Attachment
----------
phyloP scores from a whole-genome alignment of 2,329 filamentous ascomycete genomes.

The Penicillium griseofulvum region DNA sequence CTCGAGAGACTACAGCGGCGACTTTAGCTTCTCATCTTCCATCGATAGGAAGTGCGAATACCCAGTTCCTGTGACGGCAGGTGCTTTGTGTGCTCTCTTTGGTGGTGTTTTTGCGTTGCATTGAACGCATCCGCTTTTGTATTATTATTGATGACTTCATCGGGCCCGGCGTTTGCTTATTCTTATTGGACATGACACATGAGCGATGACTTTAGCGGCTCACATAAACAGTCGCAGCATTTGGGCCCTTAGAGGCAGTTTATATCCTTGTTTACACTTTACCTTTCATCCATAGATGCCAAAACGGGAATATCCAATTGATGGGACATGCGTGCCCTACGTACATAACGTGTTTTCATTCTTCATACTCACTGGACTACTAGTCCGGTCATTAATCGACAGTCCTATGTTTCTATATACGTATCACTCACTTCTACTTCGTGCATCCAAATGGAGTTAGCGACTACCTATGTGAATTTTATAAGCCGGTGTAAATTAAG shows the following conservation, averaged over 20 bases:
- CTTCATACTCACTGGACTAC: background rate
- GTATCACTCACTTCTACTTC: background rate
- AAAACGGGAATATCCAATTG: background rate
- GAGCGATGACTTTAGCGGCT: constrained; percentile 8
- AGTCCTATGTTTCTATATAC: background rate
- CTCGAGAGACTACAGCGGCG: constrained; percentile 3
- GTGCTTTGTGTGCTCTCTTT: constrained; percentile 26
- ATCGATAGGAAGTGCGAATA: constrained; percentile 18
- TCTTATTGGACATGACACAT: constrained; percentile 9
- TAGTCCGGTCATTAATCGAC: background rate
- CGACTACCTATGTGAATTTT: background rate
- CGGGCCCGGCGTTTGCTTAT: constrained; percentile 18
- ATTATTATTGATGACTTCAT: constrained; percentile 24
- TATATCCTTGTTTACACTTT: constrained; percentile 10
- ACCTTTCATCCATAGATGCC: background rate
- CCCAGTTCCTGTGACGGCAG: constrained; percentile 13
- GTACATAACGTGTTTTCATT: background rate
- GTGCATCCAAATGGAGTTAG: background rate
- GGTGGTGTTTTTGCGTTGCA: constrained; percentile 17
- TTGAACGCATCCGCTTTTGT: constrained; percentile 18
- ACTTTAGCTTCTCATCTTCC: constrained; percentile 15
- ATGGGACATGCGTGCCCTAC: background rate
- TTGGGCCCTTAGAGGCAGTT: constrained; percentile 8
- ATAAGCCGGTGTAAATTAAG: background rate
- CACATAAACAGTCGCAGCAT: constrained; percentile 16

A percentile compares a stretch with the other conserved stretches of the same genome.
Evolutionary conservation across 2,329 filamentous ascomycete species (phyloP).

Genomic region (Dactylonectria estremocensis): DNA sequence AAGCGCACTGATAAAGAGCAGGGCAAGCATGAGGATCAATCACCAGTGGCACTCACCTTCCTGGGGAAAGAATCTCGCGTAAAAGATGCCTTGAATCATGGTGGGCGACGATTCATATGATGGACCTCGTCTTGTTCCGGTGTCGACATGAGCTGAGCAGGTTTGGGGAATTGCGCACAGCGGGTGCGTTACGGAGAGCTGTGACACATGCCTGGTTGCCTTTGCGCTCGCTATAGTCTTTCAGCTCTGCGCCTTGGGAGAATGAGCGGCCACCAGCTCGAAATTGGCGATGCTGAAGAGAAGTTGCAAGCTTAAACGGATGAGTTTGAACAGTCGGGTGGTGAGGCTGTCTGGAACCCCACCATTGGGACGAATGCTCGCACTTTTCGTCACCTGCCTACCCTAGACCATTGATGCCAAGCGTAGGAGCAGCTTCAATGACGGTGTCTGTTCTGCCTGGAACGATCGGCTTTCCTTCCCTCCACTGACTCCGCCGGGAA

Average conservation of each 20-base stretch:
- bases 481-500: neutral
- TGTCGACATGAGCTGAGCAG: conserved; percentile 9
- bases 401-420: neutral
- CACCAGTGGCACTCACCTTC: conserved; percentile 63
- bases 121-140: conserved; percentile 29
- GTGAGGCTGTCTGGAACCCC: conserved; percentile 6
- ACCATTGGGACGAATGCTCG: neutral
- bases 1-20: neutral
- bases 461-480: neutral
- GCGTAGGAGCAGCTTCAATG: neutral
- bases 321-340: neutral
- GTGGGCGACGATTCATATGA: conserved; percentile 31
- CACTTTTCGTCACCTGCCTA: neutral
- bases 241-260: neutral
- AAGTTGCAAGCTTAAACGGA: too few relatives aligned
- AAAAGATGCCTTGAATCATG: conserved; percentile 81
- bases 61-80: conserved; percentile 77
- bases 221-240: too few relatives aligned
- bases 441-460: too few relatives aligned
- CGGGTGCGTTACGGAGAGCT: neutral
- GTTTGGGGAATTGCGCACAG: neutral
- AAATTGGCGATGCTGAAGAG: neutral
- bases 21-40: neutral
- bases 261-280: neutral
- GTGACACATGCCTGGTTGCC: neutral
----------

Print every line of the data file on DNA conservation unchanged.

phyloP scores from a whole-genome alignment of 2,329 filamentous ascomycete genomes.

The Penicillium griseofulvum region DNA sequence CTCGAGAGACTACAGCGGCGACTTTAGCTTCTCATCTTCCATCGATAGGAAGTGCGAATACCCAGTTCCTGTGACGGCAGGTGCTTTGTGTGCTCTCTTTGGTGGTGTTTTTGCGTTGCATTGAACGCATCCGCTTTTGTATTATTATTGATGACTTCATCGGGCCCGGCGTTTGCTTATTCTTATTGGACATGACACATGAGCGATGACTTTAGCGGCTCACATAAACAGTCGCAGCATTTGGGCCCTTAGAGGCAGTTTATATCCTTGTTTACACTTTACCTTTCATCCATAGATGCCAAAACGGGAATATCCAATTGATGGGACATGCGTGCCCTACGTACATAACGTGTTTTCATTCTTCATACTCACTGGACTACTAGTCCGGTCATTAATCGACAGTCCTATGTTTCTATATACGTATCACTCACTTCTACTTCGTGCATCCAAATGGAGTTAGCGACTACCTATGTGAATTTTATAAGCCGGTGTAAATTAAG shows the following conservation, averaged over 20 bases:
- CTTCATACTCACTGGACTAC: background rate
- GTATCACTCACTTCTACTTC: background rate
- AAAACGGGAATATCCAATTG: background rate
- GAGCGATGACTTTAGCGGCT: constrained; percentile 8
- AGTCCTATGTTTCTATATAC: background rate
- CTCGAGAGACTACAGCGGCG: constrained; percentile 3
- GTGCTTTGTGTGCTCTCTTT: constrained; percentile 26
- ATCGATAGGAAGTGCGAATA: constrained; percentile 18
- TCTTATTGGACATGACACAT: constrained; percentile 9
- TAGTCCGGTCATTAATCGAC: background rate
- CGACTACCTATGTGAATTTT: background rate
- CGGGCCCGGCGTTTGCTTAT: constrained; percentile 18
- ATTATTATTGATGACTTCAT: constrained; percentile 24
- TATATCCTTGTTTACACTTT: constrained; percentile 10
- ACCTTTCATCCATAGATGCC: background rate
- CCCAGTTCCTGTGACGGCAG: constrained; percentile 13
- GTACATAACGTGTTTTCATT: background rate
- GTGCATCCAAATGGAGTTAG: background rate
- GGTGGTGTTTTTGCGTTGCA: constrained; percentile 17
- TTGAACGCATCCGCTTTTGT: constrained; percentile 18
- ACTTTAGCTTCTCATCTTCC: constrained; percentile 15
- ATGGGACATGCGTGCCCTAC: background rate
- TTGGGCCCTTAGAGGCAGTT: constrained; percentile 8
- ATAAGCCGGTGTAAATTAAG: background rate
- CACATAAACAGTCGCAGCAT: constrained; percentile 16

A percentile compares a stretch with the other conserved stretches of the same genome.
Evolutionary conservation across 2,329 filamentous ascomycete species (phyloP).

Genomic region (Dactylonectria estremocensis): DNA sequence AAGCGCACTGATAAAGAGCAGGGCAAGCATGAGGATCAATCACCAGTGGCACTCACCTTCCTGGGGAAAGAATCTCGCGTAAAAGATGCCTTGAATCATGGTGGGCGACGATTCATATGATGGACCTCGTCTTGTTCCGGTGTCGACATGAGCTGAGCAGGTTTGGGGAATTGCGCACAGCGGGTGCGTTACGGAGAGCTGTGACACATGCCTGGTTGCCTTTGCGCTCGCTATAGTCTTTCAGCTCTGCGCCTTGGGAGAATGAGCGGCCACCAGCTCGAAATTGGCGATGCTGAAGAGAAGTTGCAAGCTTAAACGGATGAGTTTGAACAGTCGGGTGGTGAGGCTGTCTGGAACCCCACCATTGGGACGAATGCTCGCACTTTTCGTCACCTGCCTACCCTAGACCATTGATGCCAAGCGTAGGAGCAGCTTCAATGACGGTGTCTGTTCTGCCTGGAACGATCGGCTTTCCTTCCCTCCACTGACTCCGCCGGGAA

Average conservation of each 20-base stretch:
- bases 481-500: neutral
- TGTCGACATGAGCTGAGCAG: conserved; percentile 9
- bases 401-420: neutral
- CACCAGTGGCACTCACCTTC: conserved; percentile 63
- bases 121-140: conserved; percentile 29
- GTGAGGCTGTCTGGAACCCC: conserved; percentile 6
- ACCATTGGGACGAATGCTCG: neutral
- bases 1-20: neutral
- bases 461-480: neutral
- GCGTAGGAGCAGCTTCAATG: neutral
- bases 321-340: neutral
- GTGGGCGACGATTCATATGA: conserved; percentile 31
- CACTTTTCGTCACCTGCCTA: neutral
- bases 241-260: neutral
- AAGTTGCAAGCTTAAACGGA: too few relatives aligned
- AAAAGATGCCTTGAATCATG: conserved; percentile 81
- bases 61-80: conserved; percentile 77
- bases 221-240: too few relatives aligned
- bases 441-460: too few relatives aligned
- CGGGTGCGTTACGGAGAGCT: neutral
- GTTTGGGGAATTGCGCACAG: neutral
- AAATTGGCGATGCTGAAGAG: neutral
- bases 21-40: neutral
- bases 261-280: neutral
- GTGACACATGCCTGGTTGCC: neutral